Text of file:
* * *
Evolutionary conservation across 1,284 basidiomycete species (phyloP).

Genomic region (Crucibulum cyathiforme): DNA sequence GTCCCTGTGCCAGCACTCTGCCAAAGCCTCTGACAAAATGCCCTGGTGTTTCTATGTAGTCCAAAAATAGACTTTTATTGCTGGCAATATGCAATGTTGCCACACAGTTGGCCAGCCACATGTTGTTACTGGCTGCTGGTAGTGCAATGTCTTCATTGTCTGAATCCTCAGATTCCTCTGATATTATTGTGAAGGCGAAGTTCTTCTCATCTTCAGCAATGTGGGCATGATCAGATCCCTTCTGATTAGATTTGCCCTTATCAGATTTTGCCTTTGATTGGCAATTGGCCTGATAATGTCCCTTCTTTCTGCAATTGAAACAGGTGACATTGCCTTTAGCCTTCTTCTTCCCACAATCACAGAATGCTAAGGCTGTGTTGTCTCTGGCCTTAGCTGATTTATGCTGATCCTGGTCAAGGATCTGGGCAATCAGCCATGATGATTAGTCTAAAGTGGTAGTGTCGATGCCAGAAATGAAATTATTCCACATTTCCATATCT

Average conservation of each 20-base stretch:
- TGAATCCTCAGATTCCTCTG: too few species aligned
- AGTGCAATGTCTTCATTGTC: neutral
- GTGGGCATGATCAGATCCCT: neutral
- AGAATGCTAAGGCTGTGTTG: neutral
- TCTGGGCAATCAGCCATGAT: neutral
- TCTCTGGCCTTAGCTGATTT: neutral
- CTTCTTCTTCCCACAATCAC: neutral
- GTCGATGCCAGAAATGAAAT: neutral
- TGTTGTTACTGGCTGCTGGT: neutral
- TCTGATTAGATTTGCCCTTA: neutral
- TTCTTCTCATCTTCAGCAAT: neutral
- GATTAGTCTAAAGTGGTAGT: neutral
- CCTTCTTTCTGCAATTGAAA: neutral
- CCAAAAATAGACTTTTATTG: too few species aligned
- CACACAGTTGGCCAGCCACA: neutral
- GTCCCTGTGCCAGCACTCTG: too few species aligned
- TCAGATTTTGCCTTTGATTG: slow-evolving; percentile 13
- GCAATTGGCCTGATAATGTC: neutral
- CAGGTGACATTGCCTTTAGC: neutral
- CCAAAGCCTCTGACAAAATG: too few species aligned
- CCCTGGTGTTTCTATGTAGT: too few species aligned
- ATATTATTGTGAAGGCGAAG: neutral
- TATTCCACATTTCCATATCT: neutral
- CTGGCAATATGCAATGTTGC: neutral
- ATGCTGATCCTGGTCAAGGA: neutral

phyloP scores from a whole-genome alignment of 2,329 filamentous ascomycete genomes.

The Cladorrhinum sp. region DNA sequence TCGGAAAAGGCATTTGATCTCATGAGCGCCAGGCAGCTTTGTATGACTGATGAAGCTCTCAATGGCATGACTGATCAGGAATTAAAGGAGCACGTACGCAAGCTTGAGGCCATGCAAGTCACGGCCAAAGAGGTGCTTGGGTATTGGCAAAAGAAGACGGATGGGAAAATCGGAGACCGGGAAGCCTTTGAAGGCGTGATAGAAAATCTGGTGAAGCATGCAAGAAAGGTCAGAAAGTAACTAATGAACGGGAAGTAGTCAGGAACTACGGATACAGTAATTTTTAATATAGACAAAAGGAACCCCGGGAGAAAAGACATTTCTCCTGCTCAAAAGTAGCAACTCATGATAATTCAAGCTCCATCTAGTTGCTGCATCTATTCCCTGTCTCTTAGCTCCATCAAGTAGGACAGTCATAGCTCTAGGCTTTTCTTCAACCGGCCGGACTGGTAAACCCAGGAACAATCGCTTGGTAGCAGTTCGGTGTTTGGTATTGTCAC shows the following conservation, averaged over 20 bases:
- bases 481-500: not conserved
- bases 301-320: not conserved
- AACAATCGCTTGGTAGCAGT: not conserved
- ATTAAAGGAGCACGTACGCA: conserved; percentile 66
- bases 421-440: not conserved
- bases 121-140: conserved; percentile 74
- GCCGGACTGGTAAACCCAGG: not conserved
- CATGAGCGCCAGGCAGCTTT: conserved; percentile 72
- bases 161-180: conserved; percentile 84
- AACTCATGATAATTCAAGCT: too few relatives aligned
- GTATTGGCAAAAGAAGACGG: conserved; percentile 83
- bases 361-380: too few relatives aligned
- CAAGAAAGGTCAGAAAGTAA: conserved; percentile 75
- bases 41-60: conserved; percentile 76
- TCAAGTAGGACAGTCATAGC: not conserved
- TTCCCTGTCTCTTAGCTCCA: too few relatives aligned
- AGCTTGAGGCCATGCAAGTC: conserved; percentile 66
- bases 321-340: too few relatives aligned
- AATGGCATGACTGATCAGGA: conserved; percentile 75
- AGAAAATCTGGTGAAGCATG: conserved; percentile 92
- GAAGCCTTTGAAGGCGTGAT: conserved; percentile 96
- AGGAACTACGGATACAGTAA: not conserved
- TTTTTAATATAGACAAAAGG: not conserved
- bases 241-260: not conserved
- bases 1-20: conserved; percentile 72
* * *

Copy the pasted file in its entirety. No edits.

Evolutionary conservation across 1,284 basidiomycete species (phyloP).

Genomic region (Crucibulum cyathiforme): DNA sequence GTCCCTGTGCCAGCACTCTGCCAAAGCCTCTGACAAAATGCCCTGGTGTTTCTATGTAGTCCAAAAATAGACTTTTATTGCTGGCAATATGCAATGTTGCCACACAGTTGGCCAGCCACATGTTGTTACTGGCTGCTGGTAGTGCAATGTCTTCATTGTCTGAATCCTCAGATTCCTCTGATATTATTGTGAAGGCGAAGTTCTTCTCATCTTCAGCAATGTGGGCATGATCAGATCCCTTCTGATTAGATTTGCCCTTATCAGATTTTGCCTTTGATTGGCAATTGGCCTGATAATGTCCCTTCTTTCTGCAATTGAAACAGGTGACATTGCCTTTAGCCTTCTTCTTCCCACAATCACAGAATGCTAAGGCTGTGTTGTCTCTGGCCTTAGCTGATTTATGCTGATCCTGGTCAAGGATCTGGGCAATCAGCCATGATGATTAGTCTAAAGTGGTAGTGTCGATGCCAGAAATGAAATTATTCCACATTTCCATATCT

Average conservation of each 20-base stretch:
- TGAATCCTCAGATTCCTCTG: too few species aligned
- AGTGCAATGTCTTCATTGTC: neutral
- GTGGGCATGATCAGATCCCT: neutral
- AGAATGCTAAGGCTGTGTTG: neutral
- TCTGGGCAATCAGCCATGAT: neutral
- TCTCTGGCCTTAGCTGATTT: neutral
- CTTCTTCTTCCCACAATCAC: neutral
- GTCGATGCCAGAAATGAAAT: neutral
- TGTTGTTACTGGCTGCTGGT: neutral
- TCTGATTAGATTTGCCCTTA: neutral
- TTCTTCTCATCTTCAGCAAT: neutral
- GATTAGTCTAAAGTGGTAGT: neutral
- CCTTCTTTCTGCAATTGAAA: neutral
- CCAAAAATAGACTTTTATTG: too few species aligned
- CACACAGTTGGCCAGCCACA: neutral
- GTCCCTGTGCCAGCACTCTG: too few species aligned
- TCAGATTTTGCCTTTGATTG: slow-evolving; percentile 13
- GCAATTGGCCTGATAATGTC: neutral
- CAGGTGACATTGCCTTTAGC: neutral
- CCAAAGCCTCTGACAAAATG: too few species aligned
- CCCTGGTGTTTCTATGTAGT: too few species aligned
- ATATTATTGTGAAGGCGAAG: neutral
- TATTCCACATTTCCATATCT: neutral
- CTGGCAATATGCAATGTTGC: neutral
- ATGCTGATCCTGGTCAAGGA: neutral

phyloP scores from a whole-genome alignment of 2,329 filamentous ascomycete genomes.

The Cladorrhinum sp. region DNA sequence TCGGAAAAGGCATTTGATCTCATGAGCGCCAGGCAGCTTTGTATGACTGATGAAGCTCTCAATGGCATGACTGATCAGGAATTAAAGGAGCACGTACGCAAGCTTGAGGCCATGCAAGTCACGGCCAAAGAGGTGCTTGGGTATTGGCAAAAGAAGACGGATGGGAAAATCGGAGACCGGGAAGCCTTTGAAGGCGTGATAGAAAATCTGGTGAAGCATGCAAGAAAGGTCAGAAAGTAACTAATGAACGGGAAGTAGTCAGGAACTACGGATACAGTAATTTTTAATATAGACAAAAGGAACCCCGGGAGAAAAGACATTTCTCCTGCTCAAAAGTAGCAACTCATGATAATTCAAGCTCCATCTAGTTGCTGCATCTATTCCCTGTCTCTTAGCTCCATCAAGTAGGACAGTCATAGCTCTAGGCTTTTCTTCAACCGGCCGGACTGGTAAACCCAGGAACAATCGCTTGGTAGCAGTTCGGTGTTTGGTATTGTCAC shows the following conservation, averaged over 20 bases:
- bases 481-500: not conserved
- bases 301-320: not conserved
- AACAATCGCTTGGTAGCAGT: not conserved
- ATTAAAGGAGCACGTACGCA: conserved; percentile 66
- bases 421-440: not conserved
- bases 121-140: conserved; percentile 74
- GCCGGACTGGTAAACCCAGG: not conserved
- CATGAGCGCCAGGCAGCTTT: conserved; percentile 72
- bases 161-180: conserved; percentile 84
- AACTCATGATAATTCAAGCT: too few relatives aligned
- GTATTGGCAAAAGAAGACGG: conserved; percentile 83
- bases 361-380: too few relatives aligned
- CAAGAAAGGTCAGAAAGTAA: conserved; percentile 75
- bases 41-60: conserved; percentile 76
- TCAAGTAGGACAGTCATAGC: not conserved
- TTCCCTGTCTCTTAGCTCCA: too few relatives aligned
- AGCTTGAGGCCATGCAAGTC: conserved; percentile 66
- bases 321-340: too few relatives aligned
- AATGGCATGACTGATCAGGA: conserved; percentile 75
- AGAAAATCTGGTGAAGCATG: conserved; percentile 92
- GAAGCCTTTGAAGGCGTGAT: conserved; percentile 96
- AGGAACTACGGATACAGTAA: not conserved
- TTTTTAATATAGACAAAAGG: not conserved
- bases 241-260: not conserved
- bases 1-20: conserved; percentile 72